Officials from Michael Gove's department are offering £65,000 "bribes" to convince reluctant headteachers to convert their schools to academies.
The sweeteners are being offered to schools which drop their opposition to academy status – sparking claims that taxpayers' money is being spent on "buying off" critics of the Education Secretary's pet project.
Teaching leaders described the incentives as "questionable" and "disturbing" at a time when overall education budgets are being cut.
The Independent understands £40,000 in payments have been offered to 32 schools in Lancashire alone, with similar sums offered to schools in other parts of the country. Some schools have also been offered £25,000 towards legal fees. In a letter to Mr Gove's department obtained by this newspaper, Tony Roberts, from the NAHT headteachers' union, criticises two "brokers" – officials from the Department for Education (DfE) tasked with converting state schools to academics – for offering payments to win over a reluctant group of state schools in Lancashire.
The DfE did not deny that incentives were being deployed, but said the additional cash was for "improvements" to be made in schools where it was necessary.
The sanctioned use of cash to persuade state school to make the switch to academies will be another embarrassment for Mr Gove.
The news has emerged after a leaked memo last week revealed the Education Secretary, pictured, is considering the outright privatisation of academies and free schools, enabling them to abandon their charitable status and become profit-making.
The rate of academy conversions is also deemed to be at a critical stage, with more progress urged before the next general election in 2015.
Previously, schools converting to academies have been told they would be spared the impact of budget cuts, but the offering of one-off payment appears to represent a stepping up of Mr Gove's drive to roll out the programme.
Out of 484 primary schools in Lancashire, only four have opted for academy status. Although half the country's 3,000 secondary schools are now academies – up from just around 200 at the time of the last election – Mr Gove is facing increasing resistance, especially from primary schools, to make the switch to academy status.
Only 6 per cent of state primaries have become academies.
In the letter to the DfE, Mr Roberts writes that "Lancashire schools do not wish to change their status, or even if they did, they do not need someone leaning on them to do so."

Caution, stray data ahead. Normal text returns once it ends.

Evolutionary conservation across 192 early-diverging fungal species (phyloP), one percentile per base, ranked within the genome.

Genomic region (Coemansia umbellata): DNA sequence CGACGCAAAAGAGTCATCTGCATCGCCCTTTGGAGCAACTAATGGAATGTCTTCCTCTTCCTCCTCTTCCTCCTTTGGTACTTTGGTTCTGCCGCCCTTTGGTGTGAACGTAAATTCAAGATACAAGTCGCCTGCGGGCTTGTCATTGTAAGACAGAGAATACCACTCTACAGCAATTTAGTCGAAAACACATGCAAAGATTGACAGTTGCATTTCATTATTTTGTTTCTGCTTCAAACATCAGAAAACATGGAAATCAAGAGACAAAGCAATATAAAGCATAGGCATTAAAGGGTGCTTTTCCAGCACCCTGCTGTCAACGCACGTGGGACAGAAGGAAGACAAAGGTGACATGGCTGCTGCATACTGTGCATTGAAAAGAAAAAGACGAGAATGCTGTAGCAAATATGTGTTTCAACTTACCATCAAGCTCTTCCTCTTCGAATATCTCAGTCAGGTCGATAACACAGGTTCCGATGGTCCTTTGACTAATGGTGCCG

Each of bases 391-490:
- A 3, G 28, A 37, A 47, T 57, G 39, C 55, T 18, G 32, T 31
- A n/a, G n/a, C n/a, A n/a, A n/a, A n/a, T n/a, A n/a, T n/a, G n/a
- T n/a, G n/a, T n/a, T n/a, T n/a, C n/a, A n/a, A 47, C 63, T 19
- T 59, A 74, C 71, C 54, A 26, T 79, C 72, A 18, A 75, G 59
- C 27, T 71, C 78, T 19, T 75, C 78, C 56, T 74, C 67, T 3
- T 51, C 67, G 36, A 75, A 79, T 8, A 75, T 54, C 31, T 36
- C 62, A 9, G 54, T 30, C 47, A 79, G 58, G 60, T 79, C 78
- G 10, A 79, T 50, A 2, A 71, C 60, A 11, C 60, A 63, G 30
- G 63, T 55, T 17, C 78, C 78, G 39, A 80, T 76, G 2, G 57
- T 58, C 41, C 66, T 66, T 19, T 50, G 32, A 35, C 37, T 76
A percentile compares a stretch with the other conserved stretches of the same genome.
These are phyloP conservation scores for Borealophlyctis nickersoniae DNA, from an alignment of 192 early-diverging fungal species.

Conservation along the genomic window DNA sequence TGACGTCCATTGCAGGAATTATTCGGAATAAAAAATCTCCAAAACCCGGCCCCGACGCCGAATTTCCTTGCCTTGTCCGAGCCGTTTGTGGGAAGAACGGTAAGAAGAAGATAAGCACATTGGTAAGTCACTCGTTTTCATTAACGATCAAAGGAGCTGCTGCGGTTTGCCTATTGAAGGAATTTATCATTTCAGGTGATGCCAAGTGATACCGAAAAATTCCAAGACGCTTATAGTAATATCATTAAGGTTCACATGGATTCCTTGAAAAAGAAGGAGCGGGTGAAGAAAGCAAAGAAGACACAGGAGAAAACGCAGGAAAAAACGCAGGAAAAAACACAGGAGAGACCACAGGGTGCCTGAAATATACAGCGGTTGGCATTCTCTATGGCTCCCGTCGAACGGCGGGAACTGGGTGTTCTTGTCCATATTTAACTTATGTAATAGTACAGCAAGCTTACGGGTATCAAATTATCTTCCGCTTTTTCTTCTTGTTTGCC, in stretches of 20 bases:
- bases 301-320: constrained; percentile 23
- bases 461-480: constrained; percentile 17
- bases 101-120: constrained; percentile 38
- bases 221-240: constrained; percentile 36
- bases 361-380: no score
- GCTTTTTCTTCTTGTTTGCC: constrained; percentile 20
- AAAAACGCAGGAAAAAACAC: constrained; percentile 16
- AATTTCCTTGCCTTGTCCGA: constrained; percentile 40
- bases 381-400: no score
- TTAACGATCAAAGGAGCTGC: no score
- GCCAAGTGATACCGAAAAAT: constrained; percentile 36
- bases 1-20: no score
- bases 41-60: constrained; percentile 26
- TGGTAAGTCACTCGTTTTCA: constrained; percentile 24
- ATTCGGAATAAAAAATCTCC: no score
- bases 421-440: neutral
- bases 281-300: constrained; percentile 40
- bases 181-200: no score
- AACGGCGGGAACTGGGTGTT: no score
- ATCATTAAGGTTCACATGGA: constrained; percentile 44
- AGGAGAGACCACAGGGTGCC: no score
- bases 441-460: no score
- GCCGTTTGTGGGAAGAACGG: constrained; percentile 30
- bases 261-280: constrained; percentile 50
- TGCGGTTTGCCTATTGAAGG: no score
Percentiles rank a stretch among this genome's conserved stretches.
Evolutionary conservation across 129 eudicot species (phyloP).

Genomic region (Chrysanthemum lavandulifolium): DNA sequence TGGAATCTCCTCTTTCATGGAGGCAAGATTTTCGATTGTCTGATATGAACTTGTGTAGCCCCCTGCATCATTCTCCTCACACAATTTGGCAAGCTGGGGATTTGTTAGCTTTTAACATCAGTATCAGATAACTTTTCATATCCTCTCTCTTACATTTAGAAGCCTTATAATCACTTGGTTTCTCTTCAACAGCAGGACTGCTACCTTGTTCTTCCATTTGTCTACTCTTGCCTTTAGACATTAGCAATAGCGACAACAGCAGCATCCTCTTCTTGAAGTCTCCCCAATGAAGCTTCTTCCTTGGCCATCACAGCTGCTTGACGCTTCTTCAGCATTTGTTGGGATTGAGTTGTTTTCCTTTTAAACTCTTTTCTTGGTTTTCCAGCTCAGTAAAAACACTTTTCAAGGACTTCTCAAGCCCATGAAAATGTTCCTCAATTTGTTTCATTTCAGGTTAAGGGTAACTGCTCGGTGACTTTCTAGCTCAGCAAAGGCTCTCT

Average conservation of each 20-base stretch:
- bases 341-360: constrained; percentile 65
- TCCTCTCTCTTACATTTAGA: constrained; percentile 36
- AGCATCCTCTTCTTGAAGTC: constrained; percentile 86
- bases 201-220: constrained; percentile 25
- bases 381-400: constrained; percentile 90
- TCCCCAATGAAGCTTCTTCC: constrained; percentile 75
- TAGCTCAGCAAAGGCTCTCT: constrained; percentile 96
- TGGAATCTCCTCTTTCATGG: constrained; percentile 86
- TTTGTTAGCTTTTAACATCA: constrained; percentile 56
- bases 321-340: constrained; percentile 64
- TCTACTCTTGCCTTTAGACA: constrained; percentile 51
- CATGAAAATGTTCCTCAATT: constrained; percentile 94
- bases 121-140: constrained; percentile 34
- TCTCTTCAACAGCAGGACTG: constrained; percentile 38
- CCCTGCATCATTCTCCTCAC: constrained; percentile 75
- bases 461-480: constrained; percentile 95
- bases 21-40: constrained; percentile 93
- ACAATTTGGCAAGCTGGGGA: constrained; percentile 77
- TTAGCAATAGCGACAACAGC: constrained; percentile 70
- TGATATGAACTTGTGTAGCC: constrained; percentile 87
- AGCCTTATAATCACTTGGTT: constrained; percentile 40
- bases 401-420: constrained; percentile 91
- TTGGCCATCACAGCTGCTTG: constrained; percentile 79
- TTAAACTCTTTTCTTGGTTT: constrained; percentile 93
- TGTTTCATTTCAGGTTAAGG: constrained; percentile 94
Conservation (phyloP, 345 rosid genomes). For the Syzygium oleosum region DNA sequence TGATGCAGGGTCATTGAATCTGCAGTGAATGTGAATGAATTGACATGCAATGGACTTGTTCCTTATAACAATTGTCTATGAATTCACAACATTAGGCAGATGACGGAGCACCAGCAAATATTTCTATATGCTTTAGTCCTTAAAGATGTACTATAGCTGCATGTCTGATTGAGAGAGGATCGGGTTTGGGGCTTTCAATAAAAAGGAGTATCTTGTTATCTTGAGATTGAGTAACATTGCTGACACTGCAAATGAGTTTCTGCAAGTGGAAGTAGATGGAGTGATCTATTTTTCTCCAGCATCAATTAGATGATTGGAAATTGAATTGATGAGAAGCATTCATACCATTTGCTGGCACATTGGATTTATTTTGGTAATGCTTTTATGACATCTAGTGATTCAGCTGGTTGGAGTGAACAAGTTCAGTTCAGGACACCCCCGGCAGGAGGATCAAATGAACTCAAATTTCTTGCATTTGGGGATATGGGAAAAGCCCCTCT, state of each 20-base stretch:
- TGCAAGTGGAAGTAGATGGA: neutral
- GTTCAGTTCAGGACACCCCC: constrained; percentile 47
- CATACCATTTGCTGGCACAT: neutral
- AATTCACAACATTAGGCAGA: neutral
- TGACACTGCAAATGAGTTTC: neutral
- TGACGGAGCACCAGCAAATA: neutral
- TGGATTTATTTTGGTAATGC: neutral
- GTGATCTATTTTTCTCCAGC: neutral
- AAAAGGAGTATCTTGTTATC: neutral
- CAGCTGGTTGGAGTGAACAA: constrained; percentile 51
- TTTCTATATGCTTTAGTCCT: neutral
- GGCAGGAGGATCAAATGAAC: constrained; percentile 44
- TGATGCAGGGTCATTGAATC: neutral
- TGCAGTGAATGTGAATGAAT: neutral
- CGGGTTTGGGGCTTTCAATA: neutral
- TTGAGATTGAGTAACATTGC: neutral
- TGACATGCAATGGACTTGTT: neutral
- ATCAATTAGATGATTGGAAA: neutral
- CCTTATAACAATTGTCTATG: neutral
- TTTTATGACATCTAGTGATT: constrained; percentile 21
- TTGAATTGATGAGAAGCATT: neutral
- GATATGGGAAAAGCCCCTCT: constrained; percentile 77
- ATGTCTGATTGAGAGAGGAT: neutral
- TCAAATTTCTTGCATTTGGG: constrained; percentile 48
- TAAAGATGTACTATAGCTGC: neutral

He added, "In these times of financial stringency, the money that your brokers seem to have at their disposal would be better used to help schools maintain their core services."
Teachers' unions claim the cash incentives are part of a sanctioned drive by Mr Gove to ensure academy numbers continue to rise.
Christine Blower, general secretary of the National Union of Teachers, reacted furiously to the exposé of the brokers' bribery.
She told The Independent: "Across the country primary schools are being bullied into accepting academy status and when the bullying proves insufficient grounds to 'persuade' them, they are being offered financial inducements instead." Ms Blower said huge amounts of taxpayers' money was being spent by Mr Gove's department on "engineering" academy conversions.
She said the practice contrasted with schools elsewhere which were struggling to improve crumbling buildings or to employ sufficient numbers of qualified teachers to assist special needs education.
"Mr Gove is not the secretary of state for free schools and academies, but all schools."
The brokers were called in to the group of Lancashire schools, according the local council, after the performance of the county's schools was described as "failing" by Mr Gove.
The Education Secretary made similar comments that were directed at state schools in North Yorkshire, Staffordshire and East Sussex.
Helen Denton, Lancashire's executive director for children and young people, recently wrote to Mr Gove that his criticism of "middle-of-the road" performance was misplaced. She refuted the charges of "failing" schools and quoted official statistics on above-national-average ratings.
Ms Denton also told headteachers that they had no legal requirement "to meet DfE officials to discuss academies or any other issues if the governors of the school are not minded to."
Russell Hobby, general secretary of the NAHT, said his members in the region and throughout England had been "incredibly suspicious" of the motives of the academy brokers.
"My feeling is that if you do not want to opt for academy status, that is a good enough answer in itself."
A spokeswoman for the DfE said: "It is utter nonsense that there is anything underhand about this funding. Schools which are becoming academies are entitled to grants and legal fees to support the improvements needed. Details are available on our website."
Money matters: Letter of complaint
This is a letter from a NAHT official in Lancashire to Gail Banks, the line manager of DfE academy about complaining about "brokers" operating in the county:
Dear Gail Banks,
Yesterday I received a report from a member of a Lancashire Schools' cluster where... one of your brokers, offered £40,000 to each school in the cluster if they formed an academy trust.
Today, I received another report from a Diocesan meeting where he offered the same £40,000 per school to became an academy plus £25,000 on top for the legal fees on changing ownership of the land/buildings...
The fact that Lancashire has currently only four primary schools out of 484 who opted voluntarily for academy status... surely proves that Lancashire schools do not wish to change their status, or even if they did they do not need someone leaning on them [offer- ing them financial incentives] to do so.
Lancashire NAHT Branch Secretary
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